“Chasing Amy” is not the happily ever after romantic comedy that most people expect when they watch a rom-com. It is a film that delves deep into the themes of friendship, jealousy and what it means to love another human being. Everyone who has ever been in a long term relationship can relate to this film because it is unapologetically realistic.
People who like a dose of authenticity in their cinema will find that “Chasing Amy” is one of those films that only gets better with every rewatch. This is not a cookie cutter love story. Some people like a Disney princess ending where everyone is riding off into the sunset at the end. But the truth is that real life does not end after you “get the girl.” If a long term relationship is to survive, two people either learn to deal with each other’s baggage or throw in the towel.
This is not a film about two people that slowly drift apart. This is about one man’s inability to accept his girlfriend’s romantic history and how he ultimately loses her due to his own unsurpassable jealousy.
Alyssa Jones (Joey Lauren Adams) and Holden McNeil (Ben Affleck) are successful comic book artists who meet at a New Jersey comic book convention. The two quickly hit it off, but Alyssa makes it clear that she is only interested in other women. Holden and Alyssa continue to spend time together platonically, but eventually fall into a romantic relationship. Alyssa lies about her heterosexual past, making Holden feel special that he is the first man she has ever been with. When he quickly finds out that this is not true, it wrecks their relationship as Holden is overcome by bouts of jealousy.
Oftentimes in relationships people have a hard time balancing work, friends and love. Holden and his comic book writing partner Banky Edwards (Jason Lee) slowly drift apart as the film progresses, as Holden begins spending more and more time with Alyssa and less time on their comic book and friendship. By the end of the film, Holden loses both his best friend and his professional life because he has spent too much time obsessing over his relationship. It is never easy balancing friendships and work life with one’s romantic life and oftentimes one aspect begins to fall short in some regard.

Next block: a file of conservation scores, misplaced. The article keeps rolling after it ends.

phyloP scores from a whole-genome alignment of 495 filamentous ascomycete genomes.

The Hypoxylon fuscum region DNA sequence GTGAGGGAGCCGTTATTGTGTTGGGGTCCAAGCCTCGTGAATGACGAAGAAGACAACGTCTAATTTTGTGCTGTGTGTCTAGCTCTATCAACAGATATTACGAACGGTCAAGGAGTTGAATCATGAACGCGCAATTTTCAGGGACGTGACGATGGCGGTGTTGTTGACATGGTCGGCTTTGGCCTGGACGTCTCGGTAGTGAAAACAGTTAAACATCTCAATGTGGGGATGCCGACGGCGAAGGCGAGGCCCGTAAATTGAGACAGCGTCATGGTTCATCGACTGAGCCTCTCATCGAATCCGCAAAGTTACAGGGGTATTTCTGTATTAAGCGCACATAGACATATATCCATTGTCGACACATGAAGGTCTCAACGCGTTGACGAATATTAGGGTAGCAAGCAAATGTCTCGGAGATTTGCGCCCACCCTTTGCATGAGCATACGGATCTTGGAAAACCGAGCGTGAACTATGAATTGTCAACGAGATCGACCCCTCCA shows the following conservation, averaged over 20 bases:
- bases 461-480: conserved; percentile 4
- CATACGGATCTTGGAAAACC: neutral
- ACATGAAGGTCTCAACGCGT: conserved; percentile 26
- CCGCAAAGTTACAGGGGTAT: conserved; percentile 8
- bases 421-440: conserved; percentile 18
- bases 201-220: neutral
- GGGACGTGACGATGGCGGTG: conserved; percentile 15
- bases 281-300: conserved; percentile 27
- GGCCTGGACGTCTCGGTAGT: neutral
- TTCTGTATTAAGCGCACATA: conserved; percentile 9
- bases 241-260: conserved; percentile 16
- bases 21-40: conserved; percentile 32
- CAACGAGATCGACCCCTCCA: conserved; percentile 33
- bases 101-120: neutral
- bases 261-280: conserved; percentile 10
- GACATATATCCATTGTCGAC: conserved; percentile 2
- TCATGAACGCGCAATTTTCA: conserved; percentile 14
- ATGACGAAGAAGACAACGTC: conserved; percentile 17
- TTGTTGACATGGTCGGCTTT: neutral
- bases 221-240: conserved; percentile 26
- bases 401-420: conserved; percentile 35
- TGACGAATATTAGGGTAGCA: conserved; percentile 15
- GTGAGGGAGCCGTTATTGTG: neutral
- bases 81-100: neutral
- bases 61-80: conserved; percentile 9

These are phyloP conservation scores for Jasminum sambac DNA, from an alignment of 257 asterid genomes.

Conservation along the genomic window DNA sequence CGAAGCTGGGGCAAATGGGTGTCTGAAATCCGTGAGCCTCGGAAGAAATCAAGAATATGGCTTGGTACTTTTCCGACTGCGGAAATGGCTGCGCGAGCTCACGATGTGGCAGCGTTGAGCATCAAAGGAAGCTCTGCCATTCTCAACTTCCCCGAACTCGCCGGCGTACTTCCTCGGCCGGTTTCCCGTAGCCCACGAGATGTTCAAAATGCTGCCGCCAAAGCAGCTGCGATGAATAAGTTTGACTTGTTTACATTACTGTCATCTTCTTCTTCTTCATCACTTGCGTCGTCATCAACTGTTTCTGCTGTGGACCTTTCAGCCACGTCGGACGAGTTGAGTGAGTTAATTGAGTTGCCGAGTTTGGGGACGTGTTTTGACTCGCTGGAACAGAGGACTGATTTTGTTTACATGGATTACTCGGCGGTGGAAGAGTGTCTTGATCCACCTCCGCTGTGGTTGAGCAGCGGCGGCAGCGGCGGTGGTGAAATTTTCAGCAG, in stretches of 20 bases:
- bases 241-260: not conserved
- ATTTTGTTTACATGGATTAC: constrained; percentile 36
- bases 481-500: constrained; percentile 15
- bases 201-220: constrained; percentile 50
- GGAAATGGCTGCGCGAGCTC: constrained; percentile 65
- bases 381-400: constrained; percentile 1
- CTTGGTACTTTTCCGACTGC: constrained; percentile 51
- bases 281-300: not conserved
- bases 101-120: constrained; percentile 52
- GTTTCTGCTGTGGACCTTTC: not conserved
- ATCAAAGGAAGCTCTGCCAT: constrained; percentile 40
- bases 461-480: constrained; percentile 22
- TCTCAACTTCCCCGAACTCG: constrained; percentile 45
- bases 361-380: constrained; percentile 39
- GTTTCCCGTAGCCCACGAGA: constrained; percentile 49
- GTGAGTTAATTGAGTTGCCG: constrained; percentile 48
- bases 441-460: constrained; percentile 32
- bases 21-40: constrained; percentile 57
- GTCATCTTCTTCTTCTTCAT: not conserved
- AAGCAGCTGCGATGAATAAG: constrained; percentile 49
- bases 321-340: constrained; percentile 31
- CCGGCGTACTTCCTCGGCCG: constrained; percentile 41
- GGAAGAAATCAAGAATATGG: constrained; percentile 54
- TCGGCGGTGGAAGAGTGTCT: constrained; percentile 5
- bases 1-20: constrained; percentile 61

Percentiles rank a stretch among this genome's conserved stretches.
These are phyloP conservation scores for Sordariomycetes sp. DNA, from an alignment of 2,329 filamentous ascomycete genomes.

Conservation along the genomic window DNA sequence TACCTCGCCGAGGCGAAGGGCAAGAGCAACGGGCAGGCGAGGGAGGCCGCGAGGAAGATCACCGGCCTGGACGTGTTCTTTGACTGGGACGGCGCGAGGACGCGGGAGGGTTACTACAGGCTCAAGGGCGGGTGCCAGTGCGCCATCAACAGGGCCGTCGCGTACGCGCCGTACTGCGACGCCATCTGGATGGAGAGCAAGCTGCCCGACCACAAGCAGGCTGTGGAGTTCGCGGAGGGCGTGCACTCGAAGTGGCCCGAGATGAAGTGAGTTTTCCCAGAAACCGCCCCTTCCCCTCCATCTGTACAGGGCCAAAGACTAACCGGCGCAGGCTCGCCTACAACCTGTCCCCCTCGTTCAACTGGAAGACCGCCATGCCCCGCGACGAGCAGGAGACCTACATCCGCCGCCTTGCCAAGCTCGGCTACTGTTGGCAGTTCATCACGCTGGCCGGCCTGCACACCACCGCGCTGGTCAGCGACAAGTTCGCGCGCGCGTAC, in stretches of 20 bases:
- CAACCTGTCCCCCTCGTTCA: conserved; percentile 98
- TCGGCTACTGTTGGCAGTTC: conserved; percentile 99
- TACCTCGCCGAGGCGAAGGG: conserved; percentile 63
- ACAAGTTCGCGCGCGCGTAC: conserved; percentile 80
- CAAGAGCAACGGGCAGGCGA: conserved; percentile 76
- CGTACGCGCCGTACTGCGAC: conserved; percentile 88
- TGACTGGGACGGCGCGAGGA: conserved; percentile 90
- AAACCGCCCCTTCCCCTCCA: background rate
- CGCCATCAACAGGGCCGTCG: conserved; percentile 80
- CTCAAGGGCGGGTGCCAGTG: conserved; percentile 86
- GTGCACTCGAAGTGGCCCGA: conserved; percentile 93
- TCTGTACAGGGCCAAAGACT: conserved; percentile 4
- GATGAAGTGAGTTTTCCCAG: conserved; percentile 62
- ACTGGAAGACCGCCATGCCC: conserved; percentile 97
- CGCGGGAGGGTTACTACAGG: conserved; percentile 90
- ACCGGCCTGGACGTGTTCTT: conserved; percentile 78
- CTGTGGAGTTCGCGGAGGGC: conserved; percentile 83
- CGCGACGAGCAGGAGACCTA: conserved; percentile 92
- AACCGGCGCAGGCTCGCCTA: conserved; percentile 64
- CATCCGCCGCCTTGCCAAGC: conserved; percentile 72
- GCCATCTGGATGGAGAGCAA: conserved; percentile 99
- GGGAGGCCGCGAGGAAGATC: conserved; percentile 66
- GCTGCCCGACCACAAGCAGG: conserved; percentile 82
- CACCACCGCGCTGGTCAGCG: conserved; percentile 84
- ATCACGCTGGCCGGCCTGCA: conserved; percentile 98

For people who love films that have something real to say about the human experience, “Chasing Amy” is that film. It is about realizing that your partner might be more sexually experienced than you and not being afraid of that. It is about not being afraid of a woman’s sexuality. It is about the double standards that men place upon women sexually. It is about how sometimes people treat someone badly when they are with them and only realize what a jerk they were after the relationship ends.
This is a film about failure. The failure to conquer your own insecurities which ultimately poisons your relationships. You can push away someone you were really in love with, only to regret later what a jerk you were. It is about the beginning, middle and end of a relationship. It is about falling in love, the loss of love and dealing with the kind of crippling heartbreak that just makes you want to die. It is also about sexual fluidity, growing apart from friends you’ve known for twenty years, and getting jealous over people your significant other was with before you. These are universal themes. Everyone who has ever loved has felt these feelings. That is what makes “Chasing Amy” so real.
When “Chasing Amy” premiered in 1997 the promotional posters read, “Finally a comedy that tells it like it feels.” Authenticity is the core principle of indie director Kevin Smith’s vision. On a budget of $250,000 and a box office return of $12 million, “Chasing Amy” became a sleeper hit. This is a movie that few people have seen. It is not considered a classic but it has received critical praise as one of Kevin Smith’s best works. According to Rotten Tomatoes, “Chasing Amy explores gender roles, sexual mores, and the limits of friendship with a mixture of sensitivity, raw honesty, and director/screenwriter Kevin Smith’s signature raunchy humor.”
Love is one of the most overdone topics in Hollywood cinema. Romantic comedy is an overplayed genre with its own series of repeating tropes. “Chasing Amy” manages to deliver without feeling repetitive or overplayed, it is a unique love story which breaks all the rules of its respective genre.